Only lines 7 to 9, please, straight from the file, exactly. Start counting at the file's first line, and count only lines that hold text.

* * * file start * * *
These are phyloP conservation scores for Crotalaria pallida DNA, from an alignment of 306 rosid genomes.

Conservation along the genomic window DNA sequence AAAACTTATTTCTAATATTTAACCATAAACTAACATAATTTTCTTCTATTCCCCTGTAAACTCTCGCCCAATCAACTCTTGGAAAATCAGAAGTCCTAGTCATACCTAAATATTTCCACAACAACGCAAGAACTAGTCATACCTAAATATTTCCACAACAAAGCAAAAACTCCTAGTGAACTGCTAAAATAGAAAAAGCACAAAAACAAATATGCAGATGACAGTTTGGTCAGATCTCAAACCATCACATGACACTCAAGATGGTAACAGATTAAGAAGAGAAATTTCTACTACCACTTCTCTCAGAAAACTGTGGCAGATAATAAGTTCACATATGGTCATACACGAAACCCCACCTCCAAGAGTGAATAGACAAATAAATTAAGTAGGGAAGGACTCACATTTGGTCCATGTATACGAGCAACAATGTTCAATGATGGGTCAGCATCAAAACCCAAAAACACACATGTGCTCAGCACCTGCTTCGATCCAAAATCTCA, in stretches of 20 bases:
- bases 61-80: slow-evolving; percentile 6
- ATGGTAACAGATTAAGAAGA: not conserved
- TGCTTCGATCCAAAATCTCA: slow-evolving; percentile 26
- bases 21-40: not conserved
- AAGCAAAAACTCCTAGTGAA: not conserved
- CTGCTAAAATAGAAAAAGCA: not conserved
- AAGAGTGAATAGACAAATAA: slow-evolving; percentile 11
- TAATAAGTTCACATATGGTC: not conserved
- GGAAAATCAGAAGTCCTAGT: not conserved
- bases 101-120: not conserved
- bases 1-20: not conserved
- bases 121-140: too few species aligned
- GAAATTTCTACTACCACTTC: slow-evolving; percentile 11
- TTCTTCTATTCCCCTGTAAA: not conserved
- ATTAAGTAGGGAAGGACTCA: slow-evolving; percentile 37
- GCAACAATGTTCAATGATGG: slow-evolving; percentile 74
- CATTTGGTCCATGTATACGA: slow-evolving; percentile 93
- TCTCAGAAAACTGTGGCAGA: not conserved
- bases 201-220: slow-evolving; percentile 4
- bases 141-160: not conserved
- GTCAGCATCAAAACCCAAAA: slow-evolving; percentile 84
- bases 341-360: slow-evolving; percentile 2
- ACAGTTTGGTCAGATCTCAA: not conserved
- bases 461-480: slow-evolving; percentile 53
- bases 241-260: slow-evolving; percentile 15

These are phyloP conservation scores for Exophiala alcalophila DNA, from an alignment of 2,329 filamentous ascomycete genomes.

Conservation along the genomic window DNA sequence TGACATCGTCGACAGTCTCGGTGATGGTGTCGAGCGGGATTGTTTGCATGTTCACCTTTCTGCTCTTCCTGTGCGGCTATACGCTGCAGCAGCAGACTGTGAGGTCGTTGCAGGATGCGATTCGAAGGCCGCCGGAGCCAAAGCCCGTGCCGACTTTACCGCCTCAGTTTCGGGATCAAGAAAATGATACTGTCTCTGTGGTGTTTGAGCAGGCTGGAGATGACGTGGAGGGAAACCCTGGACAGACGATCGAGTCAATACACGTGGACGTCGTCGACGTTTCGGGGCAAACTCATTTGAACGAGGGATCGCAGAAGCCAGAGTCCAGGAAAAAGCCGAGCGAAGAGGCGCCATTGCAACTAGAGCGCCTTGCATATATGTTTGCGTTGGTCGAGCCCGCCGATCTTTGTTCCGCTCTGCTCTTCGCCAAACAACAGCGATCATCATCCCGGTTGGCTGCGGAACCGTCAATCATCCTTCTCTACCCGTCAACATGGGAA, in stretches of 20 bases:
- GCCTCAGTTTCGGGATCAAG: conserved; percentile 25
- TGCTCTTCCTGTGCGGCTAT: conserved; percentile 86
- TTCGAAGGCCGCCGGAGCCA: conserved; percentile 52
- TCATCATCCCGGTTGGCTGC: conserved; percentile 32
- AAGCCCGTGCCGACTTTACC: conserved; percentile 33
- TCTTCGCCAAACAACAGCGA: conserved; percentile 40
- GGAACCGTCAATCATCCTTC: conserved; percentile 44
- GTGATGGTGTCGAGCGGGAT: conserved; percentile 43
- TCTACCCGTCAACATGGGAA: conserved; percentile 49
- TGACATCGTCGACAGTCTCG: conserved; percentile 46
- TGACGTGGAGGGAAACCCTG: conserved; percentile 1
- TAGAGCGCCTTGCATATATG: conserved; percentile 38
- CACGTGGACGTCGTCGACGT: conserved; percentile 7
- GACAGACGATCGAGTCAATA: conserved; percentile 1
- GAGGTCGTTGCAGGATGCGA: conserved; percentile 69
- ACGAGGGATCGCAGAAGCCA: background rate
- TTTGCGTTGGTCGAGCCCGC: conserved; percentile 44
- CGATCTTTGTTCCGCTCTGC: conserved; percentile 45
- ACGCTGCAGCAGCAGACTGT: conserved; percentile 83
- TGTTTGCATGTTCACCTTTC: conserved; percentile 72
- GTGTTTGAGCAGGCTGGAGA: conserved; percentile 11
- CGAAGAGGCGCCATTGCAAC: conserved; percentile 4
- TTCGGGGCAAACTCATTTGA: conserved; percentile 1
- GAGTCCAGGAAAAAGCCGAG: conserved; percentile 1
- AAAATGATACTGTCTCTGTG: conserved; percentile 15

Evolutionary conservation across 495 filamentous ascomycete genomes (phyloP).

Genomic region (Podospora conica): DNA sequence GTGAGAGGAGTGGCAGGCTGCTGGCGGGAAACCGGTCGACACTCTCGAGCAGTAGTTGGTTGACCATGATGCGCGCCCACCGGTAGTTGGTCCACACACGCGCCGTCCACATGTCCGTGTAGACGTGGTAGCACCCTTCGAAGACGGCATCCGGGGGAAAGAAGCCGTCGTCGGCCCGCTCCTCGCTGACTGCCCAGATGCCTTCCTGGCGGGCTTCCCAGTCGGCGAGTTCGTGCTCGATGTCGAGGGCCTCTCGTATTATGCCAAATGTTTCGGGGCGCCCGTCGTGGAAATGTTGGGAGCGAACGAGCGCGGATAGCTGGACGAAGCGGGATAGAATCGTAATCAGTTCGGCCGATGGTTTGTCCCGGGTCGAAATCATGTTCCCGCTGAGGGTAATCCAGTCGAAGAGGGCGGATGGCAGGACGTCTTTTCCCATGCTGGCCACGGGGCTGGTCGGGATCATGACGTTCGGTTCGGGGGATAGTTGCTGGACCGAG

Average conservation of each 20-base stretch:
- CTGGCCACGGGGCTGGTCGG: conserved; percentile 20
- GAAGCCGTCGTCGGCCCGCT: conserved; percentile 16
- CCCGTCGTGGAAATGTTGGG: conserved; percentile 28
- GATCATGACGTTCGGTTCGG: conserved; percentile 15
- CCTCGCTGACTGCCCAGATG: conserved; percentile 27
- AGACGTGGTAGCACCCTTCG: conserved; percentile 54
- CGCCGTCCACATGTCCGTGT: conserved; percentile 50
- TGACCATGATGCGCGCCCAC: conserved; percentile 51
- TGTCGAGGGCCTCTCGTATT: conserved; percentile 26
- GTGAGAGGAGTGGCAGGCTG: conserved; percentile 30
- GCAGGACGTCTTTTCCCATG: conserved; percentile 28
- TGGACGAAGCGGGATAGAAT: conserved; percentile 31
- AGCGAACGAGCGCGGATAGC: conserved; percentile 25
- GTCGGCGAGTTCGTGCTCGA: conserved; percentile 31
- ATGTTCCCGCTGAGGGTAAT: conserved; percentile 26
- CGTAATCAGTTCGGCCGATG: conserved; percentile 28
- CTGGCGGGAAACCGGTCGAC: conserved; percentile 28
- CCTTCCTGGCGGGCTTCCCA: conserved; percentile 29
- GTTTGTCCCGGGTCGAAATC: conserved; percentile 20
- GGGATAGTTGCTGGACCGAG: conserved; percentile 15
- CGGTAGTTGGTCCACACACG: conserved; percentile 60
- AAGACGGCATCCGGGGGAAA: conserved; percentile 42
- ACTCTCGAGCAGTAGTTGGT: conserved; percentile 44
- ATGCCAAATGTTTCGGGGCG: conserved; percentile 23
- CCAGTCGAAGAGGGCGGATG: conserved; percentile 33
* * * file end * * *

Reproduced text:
- AAGCAAAAACTCCTAGTGAA: not conserved
- CTGCTAAAATAGAAAAAGCA: not conserved
- AAGAGTGAATAGACAAATAA: slow-evolving; percentile 11